eschickler@bcnnew.com

Christina Brasco was a champion diver for the Weston girls swimming and diving team. A senior captain, she won the SWC and Class S titles junior and senior years and finished second in both meets freshman and sophomore years.

"I worked hard to get where I am through the years and it paid off," says Brasco. "I love the sport too. When I came into high school, I wanted those things and looking back, it feels good [to accomplish it]."

Weston head swimming coach Tom Grace is impressed with her development and desire. He says, "Christina is as good as she is now because of the work she's done throughout her high school career. She was determined as a freshman and put in the good, efficient practice to become better every day."

Lady Trojans diving coach Jeanine Oburchay says, "Christina has come a long way since freshman year. She's an incredible diver and her commitment to her sport and academics is impressive. She's committed to everything that's important to her and it shows."

It all began for her at age 11 when she tried it at the Weston Field Club. She loved it from the start, which fueled her drive in it.

Diving is different from swimming because of its subjectivity. Swimming is based on concrete times while diving is based on a judge's score in that each arbiter sees things differently, sometimes to the consternation of the competitors. The ability to remain undaunted by the judges helped her immensely.

"You can't really change what goes through a judge's mind and you have to live with it," says Brasco. "I try not to pay attention to the negative stuff in the meet. It helps not to notice it."

Getting nervous happens to the best divers and Brasco isn't an exception to this rule. Her

come these nerves. Listening to music, usually a mix she compiled the day before the meet, is instrumental in soothing her mind.

Although diving is an event in a swim meet and the divers are a part of the team, many squads treat their swimmers and divers like they are separate entities. Brasco does everything possible to bridge this gap and made the divers and swimmers into a united front which supported each other, bolstering the Lady Trojans in their biggest meets.

"One of the big challenges I faced the past two years was bringing the swimmers and divers together," says Brasco. "The divers and swimmers have to have mutual respect for each other. The divers should go to the swim meets and support the swimmers. Weston is good about supporting its divers and it's better than a lot of schools."

Brasco practices what she preaches and gave the swimmers ample support at SWC, Class S and State Open throughout her career. She credits the support from the Lady Trojan swimmers for her success in diving.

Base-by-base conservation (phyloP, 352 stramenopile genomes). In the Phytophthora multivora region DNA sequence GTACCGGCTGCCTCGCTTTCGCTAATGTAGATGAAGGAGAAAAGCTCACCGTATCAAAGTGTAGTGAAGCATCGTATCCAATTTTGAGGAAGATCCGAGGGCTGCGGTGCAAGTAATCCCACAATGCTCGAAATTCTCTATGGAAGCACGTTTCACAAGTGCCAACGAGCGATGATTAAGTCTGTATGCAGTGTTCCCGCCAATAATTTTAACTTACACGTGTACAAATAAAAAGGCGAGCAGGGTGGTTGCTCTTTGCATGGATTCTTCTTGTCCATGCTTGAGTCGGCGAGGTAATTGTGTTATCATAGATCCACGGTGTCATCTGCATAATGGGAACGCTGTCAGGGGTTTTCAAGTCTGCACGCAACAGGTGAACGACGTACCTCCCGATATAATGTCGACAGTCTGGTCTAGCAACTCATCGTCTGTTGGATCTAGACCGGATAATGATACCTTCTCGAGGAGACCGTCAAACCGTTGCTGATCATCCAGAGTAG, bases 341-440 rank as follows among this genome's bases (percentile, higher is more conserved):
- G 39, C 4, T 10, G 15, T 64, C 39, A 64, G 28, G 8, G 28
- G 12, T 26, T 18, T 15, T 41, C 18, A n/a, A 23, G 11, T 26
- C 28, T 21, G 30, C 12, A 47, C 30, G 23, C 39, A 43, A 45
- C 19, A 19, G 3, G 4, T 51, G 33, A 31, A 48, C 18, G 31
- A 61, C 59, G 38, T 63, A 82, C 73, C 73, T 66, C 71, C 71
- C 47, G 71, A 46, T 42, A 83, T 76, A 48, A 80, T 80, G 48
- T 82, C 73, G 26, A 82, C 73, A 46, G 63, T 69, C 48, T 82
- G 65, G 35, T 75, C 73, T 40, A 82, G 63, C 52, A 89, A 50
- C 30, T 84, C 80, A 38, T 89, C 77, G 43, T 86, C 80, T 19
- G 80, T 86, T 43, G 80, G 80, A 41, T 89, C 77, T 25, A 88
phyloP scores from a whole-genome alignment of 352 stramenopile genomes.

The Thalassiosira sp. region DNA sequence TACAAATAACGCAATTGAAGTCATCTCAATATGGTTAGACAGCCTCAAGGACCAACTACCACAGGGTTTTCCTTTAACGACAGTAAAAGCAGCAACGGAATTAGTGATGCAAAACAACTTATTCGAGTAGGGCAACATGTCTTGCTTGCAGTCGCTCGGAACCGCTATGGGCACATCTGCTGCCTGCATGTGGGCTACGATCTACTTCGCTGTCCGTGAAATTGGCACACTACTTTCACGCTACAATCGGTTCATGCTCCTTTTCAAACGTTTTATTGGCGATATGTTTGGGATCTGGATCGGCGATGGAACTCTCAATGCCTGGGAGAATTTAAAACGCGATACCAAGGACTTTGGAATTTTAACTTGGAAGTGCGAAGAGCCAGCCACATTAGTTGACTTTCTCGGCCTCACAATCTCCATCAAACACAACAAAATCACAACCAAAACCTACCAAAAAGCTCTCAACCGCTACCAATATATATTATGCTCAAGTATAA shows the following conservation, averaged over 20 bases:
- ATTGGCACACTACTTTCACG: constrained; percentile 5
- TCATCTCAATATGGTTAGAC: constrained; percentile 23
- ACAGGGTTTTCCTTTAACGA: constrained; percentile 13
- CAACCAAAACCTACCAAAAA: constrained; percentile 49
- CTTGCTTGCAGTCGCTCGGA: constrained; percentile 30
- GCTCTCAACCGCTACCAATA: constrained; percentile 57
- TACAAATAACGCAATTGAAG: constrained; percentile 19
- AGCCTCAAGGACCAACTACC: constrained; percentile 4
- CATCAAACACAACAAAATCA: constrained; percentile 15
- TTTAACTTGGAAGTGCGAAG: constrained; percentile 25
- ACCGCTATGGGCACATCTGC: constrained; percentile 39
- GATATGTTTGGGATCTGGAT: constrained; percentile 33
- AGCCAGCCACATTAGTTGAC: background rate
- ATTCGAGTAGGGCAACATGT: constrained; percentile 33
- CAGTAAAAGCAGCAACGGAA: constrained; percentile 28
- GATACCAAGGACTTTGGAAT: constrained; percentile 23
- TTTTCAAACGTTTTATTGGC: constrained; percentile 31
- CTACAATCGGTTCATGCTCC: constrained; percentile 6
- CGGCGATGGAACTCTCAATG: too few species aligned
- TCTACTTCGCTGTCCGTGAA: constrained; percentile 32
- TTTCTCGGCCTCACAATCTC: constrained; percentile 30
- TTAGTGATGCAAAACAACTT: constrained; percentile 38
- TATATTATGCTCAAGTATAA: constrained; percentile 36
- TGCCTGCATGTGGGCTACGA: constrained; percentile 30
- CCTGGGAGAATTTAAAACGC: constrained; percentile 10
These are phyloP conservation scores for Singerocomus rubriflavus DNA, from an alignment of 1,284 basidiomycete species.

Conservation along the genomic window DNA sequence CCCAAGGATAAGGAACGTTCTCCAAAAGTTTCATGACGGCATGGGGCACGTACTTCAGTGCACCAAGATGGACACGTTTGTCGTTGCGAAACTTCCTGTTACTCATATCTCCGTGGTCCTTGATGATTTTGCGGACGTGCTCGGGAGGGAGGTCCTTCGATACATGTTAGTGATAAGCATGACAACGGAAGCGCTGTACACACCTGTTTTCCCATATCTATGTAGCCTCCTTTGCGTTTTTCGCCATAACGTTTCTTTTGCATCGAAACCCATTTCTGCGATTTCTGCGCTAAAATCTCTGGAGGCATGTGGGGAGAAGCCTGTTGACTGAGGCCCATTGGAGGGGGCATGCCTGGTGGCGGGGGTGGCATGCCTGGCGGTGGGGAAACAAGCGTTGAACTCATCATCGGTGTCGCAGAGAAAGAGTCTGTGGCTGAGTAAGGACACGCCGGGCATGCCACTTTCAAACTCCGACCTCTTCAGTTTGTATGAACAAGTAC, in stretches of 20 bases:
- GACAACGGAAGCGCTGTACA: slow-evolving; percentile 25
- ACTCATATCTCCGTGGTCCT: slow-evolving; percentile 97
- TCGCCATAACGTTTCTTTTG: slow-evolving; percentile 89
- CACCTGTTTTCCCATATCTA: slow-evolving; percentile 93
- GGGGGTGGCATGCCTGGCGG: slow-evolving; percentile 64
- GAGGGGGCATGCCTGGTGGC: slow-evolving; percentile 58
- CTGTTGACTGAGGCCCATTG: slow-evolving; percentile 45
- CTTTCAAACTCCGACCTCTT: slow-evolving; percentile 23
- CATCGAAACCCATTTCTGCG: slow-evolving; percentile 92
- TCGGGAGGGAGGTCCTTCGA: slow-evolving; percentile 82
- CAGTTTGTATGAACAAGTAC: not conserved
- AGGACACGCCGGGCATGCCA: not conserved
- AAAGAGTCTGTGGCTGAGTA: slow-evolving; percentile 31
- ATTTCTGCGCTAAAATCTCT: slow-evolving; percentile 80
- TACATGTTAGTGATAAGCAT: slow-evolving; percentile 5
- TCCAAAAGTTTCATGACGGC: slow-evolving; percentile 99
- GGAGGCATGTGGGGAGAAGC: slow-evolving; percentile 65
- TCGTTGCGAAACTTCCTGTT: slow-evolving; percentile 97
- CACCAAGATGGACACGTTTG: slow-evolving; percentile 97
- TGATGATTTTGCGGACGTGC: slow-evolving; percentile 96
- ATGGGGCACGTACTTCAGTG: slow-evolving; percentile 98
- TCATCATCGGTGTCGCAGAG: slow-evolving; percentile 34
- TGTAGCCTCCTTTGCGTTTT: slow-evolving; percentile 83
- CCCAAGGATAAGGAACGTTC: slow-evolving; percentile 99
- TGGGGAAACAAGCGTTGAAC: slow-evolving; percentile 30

"It's good to know you have 30 people supporting you at big meets," says Brasco. "In turn, the divers support the swimmers. Divers from other teams say they wish they had the support [from their swimmers] that Weston has."

Grace is grateful for his swimmers and divers being at one with each other. He says, "On the high school team, Christina helped the team maintain a sense of balance. Sometimes it's difficult for the divers at the other end of the pool connect with the swimmers who are working at the other end. Christina managed to include everyone, and that made strong team unity."

For Brasco, diving is a 12-month sport. She joined Next Generation in South Norwalk freshman year, switching from Whirlwind Diving in New Canaan.

"[Next Generation has helped me] immeasurably," says Brasco. "It's such a great experience. I love the people, I love the coaches. I enjoy going to practice every day and I learn from other divers. It's amazing and awesome."

Oburchay says, "Not only is she successful, but she enjoys doing it, which helps her stay focused and committed."

Leadership is a strength of hers as she served as captain. She relished her role and led the team through her work ethic and by always encouraging her teammates.

"One of the big challenges of being a swimming captain was to make sure that the swimmers and divers were integrated," says Brasco. "I was pumped for States and SWCs. Being a leader of a group that was enthusiastic and hardworking was great and I was proud to be their leader. I would like to say I led by example."

Academically, she takes five AP courses and an honors course. Calculus, physics and chemistry are her favorite subjects.

Next year, Brasco will attend Yale University and hopes to major in chemical engineering. If not, she hopes to pursue something that's related to the math and science fields. One topic she's interested is nuclear power, which struckher while visiting Rensselaer Polytechnic Institute.

She's definitely going to dive for Yale and knows she'll have to raise her performance to the next level because the competition will be stronger.

"I have to compete like I did through high school and it will be fun," says Brasco. "There are a lot of outstanding competitors in the Ivy League and Division I and I'm looking forward to it."

Her former coaches are confident she'll do well at Yale. "She's going to do great in her four years at Yale," says Oburchay. "Ryan Moemnko is a great diving coach and Christina will do well under him."

Grace says, "I think she'll do really well. She knows that pool very well, and knows what it takes to compete at a school as competitive as Yale. I'm looking forward to seeing her succeed."

Weston will feel a big void in many ways with her graduation.

"I'll miss having Christina at practice because she's a positive influence on her teammates and is fun to have around," says Oburchay.